The Bush Administration still largely obeyed the Supreme Court rulings (if not necessarily US statutory law at all times), so what we need is for Congress to actually push back more often. Congress’s main power has always been that of the purse – so use it! If a President is unwilling to send any of his flunkies to address the oversight committees, threaten to cut off funding for some of his major programs.
Steve Plunk said:
Yeah, sure Steve… tell that to Maher Arar or Salim Hamdan… They have just been throwing childish tantrums for the last 6-7 yrs.
And before you bring up the straw man of their not being US Citizens, and therefor not entitled to rights of any kind (thereby ignoring the Geneva Conventions amongst other treaties and laws), don’t forget Jose Padilla a US Citizen…. but he was just whining too.
How hard did Congress push back against Bush after he added this signing statement to the Detainee Treatment Act of 2005 :
“The executive branch shall construe Title X in Division A of the Act, relating to detainees, in a manner consistent with the constitutional authority of the President to supervise the unitary executive branch and as Commander in Chief and consistent with the constitutional limitations on the judicial power, which will assist in achieving the shared objective of the Congress and the President, evidenced in Title X, of protecting the American people from further terrorist attacks.”
Steve, you may find this to be nothing more than a “childish tantrum”… But WHERE IN THE HELL DOES ONE FIND A “unitary executive branch” in the actual Constitution of the United States of America???
Yeah… I know… You can find that phrase in Federalist #70 (I think, been awhile since I read them), but… Federalist #69 (???) totally negates the presently posited view of the so called “unitary executive”… Which, while I am not a constitutional scholar, makes it a wash to me.
The law is the law. Not so gray areas are viewable in fore sight as well as hind sight: No torture, no extraordinary rendition to countries that torture, the Geneva Conventions, no wire tapping of US citizens with out a warrant, habeas corpus, etc, etc, etc.
But don’t worry Steve, if they ever come to get you, I will be among the most vociferous in your defense… Just don’t expect it to do you any good.
I fear that you are correct (power corrupts). I hope that you are wrong, but…. in light of the last 8 yrs, if Obama wants it, who is going to stop him? (and yes, I will bitch as loudly as you… for what ever good it will do)
Not picking on you Brett, but does anybody else see the problems with this statement?
I should clarify – they basically would say “You can’t restrain my actions with laws during war-time!”, and would use that excuse to avoid being bound by the laws. Of course, the argument rested on their claim that the Constitution permitted them to do as such, so when the Court ruled that a certain type of law or action was unconstitutional, they backed on (mostly).
Err, they backed off, that’s what I meant. By “they” I mean the Bush Administration.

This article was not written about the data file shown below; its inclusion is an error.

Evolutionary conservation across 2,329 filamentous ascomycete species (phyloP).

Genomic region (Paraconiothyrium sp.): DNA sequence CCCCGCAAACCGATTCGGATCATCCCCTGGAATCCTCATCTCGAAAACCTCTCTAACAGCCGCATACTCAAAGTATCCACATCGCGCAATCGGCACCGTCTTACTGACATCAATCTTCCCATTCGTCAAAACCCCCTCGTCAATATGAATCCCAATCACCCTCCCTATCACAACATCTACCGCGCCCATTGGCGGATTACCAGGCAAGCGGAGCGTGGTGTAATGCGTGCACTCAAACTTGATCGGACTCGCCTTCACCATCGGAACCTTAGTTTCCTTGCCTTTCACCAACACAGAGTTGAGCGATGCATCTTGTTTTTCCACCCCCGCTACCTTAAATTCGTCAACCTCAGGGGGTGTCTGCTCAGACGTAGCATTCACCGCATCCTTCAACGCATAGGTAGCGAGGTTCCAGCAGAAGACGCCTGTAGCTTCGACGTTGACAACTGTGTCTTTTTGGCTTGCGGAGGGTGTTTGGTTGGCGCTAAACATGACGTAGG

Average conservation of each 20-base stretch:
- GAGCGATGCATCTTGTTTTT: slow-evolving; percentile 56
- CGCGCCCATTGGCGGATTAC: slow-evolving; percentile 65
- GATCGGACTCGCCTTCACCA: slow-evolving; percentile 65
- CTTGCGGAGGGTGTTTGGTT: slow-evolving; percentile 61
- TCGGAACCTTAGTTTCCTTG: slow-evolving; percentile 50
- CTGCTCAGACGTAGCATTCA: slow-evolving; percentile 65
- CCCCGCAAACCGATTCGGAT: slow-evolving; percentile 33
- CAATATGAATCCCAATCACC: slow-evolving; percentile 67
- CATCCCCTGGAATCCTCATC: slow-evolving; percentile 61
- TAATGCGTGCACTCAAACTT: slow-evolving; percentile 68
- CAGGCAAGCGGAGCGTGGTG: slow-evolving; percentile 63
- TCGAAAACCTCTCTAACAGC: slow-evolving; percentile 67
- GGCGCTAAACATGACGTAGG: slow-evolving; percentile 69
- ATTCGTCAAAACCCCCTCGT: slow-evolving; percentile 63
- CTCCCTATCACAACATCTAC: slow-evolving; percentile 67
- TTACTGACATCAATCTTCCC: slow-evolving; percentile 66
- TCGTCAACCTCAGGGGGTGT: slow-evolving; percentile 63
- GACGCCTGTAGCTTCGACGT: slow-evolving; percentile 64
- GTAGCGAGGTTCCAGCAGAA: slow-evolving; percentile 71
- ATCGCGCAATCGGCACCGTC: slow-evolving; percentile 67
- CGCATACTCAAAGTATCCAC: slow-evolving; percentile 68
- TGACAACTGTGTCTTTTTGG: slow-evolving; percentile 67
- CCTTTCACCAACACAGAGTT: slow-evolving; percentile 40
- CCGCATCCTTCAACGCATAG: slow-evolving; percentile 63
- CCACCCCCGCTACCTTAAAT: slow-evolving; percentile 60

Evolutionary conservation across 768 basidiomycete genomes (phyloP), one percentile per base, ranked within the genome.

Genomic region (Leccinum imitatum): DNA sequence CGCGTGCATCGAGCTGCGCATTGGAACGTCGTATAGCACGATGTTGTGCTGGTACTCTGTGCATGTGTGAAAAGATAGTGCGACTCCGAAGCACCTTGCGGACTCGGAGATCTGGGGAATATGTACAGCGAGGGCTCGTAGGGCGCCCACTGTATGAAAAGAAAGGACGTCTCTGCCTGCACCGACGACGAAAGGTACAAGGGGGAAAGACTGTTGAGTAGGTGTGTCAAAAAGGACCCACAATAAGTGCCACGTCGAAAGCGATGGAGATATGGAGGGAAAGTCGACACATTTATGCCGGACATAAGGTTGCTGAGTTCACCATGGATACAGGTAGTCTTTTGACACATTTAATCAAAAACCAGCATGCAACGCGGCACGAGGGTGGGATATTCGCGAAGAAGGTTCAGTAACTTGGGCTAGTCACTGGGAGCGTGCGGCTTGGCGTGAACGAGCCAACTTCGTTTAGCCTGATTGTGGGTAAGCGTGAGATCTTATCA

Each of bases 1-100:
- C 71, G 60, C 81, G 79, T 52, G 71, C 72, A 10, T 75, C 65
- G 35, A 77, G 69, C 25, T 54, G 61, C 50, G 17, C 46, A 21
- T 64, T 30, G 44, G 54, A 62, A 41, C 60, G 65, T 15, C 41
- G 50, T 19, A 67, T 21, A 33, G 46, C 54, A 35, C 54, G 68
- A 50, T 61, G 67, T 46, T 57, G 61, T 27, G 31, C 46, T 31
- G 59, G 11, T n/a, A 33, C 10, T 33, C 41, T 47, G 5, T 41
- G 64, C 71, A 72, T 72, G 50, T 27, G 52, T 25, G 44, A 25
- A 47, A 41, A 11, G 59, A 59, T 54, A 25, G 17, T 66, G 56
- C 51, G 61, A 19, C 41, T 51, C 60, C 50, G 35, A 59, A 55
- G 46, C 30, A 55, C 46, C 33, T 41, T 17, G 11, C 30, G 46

Again, I was not picking on you Brett, but when you said:
You were saying that you felt they thought they were above the law, and what is more not even bound by the constitution…
Whether you were correct or not in this observation, the fact that you felt this way is a problem. The fact that a significant proportion of the US population agreed… Is an even bigger problem. In light of the Presidents Oath of Office,
“I do solemnly swear (or affirm) that I will faithfully execute the office of President of the United States, and will to the best of my ability, preserve, protect and defend the Constitution of the United States.”
this is a real problem.
What are you talking about? I felt nothing – I was merely pointing out dispassionately that the Bush Administration by and large seemed to obey Supreme Court rulings even though they would often disobey Congressional statutes that they disagreed with (particularly those regarding acts of war). Technically speaking, I didn’t voice an opinion at all.
I agree with Cheney. Obama won’t be giving back any of those powers, and I also agree that it probably won’t take long for Obama to start making arguments for why he is keeping them.
I do think Obama wants to close Gitmo, but I also think the poltical realities of what to do with the detainees will keep it open. There is no way Obama can bring the detainees here and not get slammed for it. And nobody else wants them.
I think part of the problem with the growing power of the executive though is congress won’t take risks and they abdicate a lot of their responsibilities to the executive-it allows them to avoid risk but scream about the executive when things go wrong.
When was the last time congress actually declared war?
Correct Brett, you were making a simple observation: That the Bush Administration does not feel bound by the law, and what is more, feels it can pick and choose (“largely” means “not always”)which Supreme Court decisions it will follow…
As to my use of the word “felt”, all observations are subjective, what we see is not independent of how we feel about things. Ask any cop at a murder scene…
What I am talking, about is the fact that you see that the President of the United States (and those around him) thinks he is above the law, and nobody here seems to find that idea objectionable.